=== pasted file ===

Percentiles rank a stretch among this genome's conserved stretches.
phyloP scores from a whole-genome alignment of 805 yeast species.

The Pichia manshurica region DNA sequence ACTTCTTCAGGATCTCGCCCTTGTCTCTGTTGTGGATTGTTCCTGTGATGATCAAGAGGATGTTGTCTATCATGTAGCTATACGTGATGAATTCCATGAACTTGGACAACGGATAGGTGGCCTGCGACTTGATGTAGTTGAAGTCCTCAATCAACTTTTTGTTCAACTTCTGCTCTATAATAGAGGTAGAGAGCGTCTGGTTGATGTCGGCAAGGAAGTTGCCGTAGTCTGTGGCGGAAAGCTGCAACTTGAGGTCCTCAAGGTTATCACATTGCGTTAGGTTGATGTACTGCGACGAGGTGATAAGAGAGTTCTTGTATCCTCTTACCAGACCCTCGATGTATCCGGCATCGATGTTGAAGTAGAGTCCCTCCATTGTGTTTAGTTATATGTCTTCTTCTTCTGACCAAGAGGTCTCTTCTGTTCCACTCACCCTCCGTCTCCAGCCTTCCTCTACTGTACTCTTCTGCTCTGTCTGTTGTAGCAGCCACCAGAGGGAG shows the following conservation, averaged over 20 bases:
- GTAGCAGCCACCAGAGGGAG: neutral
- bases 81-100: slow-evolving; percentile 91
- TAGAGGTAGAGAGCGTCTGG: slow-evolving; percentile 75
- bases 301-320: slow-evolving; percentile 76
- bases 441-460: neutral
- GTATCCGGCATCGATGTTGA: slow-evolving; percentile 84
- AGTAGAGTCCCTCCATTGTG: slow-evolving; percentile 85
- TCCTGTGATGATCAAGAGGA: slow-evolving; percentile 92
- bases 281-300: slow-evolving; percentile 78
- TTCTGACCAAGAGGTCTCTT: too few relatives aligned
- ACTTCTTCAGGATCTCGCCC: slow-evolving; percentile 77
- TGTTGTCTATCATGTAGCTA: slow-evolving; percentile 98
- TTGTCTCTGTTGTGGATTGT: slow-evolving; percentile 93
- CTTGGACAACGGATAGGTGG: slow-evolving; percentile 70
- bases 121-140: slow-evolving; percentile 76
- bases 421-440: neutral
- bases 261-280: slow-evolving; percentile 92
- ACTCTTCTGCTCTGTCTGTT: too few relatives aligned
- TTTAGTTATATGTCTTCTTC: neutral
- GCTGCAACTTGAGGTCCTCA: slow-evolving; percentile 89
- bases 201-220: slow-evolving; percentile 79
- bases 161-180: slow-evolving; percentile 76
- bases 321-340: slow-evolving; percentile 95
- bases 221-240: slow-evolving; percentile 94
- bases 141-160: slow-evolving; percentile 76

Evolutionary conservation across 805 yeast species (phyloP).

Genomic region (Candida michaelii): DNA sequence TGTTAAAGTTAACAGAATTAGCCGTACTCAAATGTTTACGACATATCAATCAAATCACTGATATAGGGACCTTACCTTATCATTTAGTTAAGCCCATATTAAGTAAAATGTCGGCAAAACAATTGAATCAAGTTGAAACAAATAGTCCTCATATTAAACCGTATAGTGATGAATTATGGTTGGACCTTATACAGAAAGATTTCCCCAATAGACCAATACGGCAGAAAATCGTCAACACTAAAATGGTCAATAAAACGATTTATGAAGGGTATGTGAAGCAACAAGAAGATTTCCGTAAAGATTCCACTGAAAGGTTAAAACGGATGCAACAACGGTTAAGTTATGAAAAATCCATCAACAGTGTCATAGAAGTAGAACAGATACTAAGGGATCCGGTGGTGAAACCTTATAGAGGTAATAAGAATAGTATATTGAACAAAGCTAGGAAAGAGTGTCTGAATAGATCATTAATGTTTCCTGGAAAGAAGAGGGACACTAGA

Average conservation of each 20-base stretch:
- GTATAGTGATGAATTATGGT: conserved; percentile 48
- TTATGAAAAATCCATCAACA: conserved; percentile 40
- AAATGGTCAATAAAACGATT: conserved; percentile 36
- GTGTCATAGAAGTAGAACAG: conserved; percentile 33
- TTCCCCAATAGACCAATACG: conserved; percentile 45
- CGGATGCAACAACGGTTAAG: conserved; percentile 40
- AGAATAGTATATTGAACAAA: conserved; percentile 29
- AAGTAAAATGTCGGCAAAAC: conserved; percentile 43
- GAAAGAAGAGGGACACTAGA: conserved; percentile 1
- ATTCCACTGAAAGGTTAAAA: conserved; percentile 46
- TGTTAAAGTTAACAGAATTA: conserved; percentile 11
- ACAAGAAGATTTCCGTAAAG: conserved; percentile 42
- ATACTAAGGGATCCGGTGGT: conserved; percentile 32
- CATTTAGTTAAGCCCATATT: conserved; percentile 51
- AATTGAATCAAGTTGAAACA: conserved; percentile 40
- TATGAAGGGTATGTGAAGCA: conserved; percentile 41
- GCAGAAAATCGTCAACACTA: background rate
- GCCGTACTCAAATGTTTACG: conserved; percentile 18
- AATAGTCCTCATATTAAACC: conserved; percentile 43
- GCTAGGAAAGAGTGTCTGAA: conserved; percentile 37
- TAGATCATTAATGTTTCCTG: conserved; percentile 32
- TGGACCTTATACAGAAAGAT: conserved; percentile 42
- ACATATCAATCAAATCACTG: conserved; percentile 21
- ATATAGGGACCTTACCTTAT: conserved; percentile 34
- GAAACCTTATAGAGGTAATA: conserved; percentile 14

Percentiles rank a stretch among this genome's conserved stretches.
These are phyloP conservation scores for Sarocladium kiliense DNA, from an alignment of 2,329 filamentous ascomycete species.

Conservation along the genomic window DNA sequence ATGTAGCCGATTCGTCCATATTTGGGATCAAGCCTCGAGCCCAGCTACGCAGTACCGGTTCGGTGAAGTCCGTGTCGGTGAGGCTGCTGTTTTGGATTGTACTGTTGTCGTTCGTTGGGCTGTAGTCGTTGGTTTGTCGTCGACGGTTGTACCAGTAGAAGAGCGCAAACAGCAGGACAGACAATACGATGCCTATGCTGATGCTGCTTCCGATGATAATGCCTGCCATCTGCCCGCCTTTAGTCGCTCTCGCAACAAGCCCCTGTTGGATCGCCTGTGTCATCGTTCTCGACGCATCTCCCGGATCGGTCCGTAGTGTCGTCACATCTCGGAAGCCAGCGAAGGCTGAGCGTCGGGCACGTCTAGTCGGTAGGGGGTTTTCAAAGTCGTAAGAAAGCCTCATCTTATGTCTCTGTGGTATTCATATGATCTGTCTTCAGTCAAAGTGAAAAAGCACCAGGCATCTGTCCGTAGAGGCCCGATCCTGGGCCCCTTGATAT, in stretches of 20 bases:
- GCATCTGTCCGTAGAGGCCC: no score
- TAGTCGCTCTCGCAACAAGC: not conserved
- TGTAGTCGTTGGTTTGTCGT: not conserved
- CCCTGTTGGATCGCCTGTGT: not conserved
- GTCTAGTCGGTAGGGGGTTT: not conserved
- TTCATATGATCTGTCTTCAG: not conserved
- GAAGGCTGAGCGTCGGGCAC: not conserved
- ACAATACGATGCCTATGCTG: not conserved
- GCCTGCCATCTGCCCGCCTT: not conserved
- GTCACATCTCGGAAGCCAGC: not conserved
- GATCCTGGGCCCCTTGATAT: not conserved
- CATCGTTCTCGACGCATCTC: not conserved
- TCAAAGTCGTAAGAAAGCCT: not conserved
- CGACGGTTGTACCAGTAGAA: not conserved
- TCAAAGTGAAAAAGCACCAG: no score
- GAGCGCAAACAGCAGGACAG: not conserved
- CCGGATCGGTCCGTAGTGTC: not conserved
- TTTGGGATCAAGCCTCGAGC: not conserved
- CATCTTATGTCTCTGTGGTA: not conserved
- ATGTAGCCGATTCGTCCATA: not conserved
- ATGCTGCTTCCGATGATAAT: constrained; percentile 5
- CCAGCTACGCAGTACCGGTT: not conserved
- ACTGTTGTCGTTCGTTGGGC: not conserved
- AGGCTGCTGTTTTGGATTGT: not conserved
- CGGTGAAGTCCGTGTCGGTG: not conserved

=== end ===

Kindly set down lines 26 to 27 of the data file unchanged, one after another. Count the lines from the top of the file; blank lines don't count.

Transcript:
- bases 321-340: slow-evolving; percentile 95
- bases 221-240: slow-evolving; percentile 94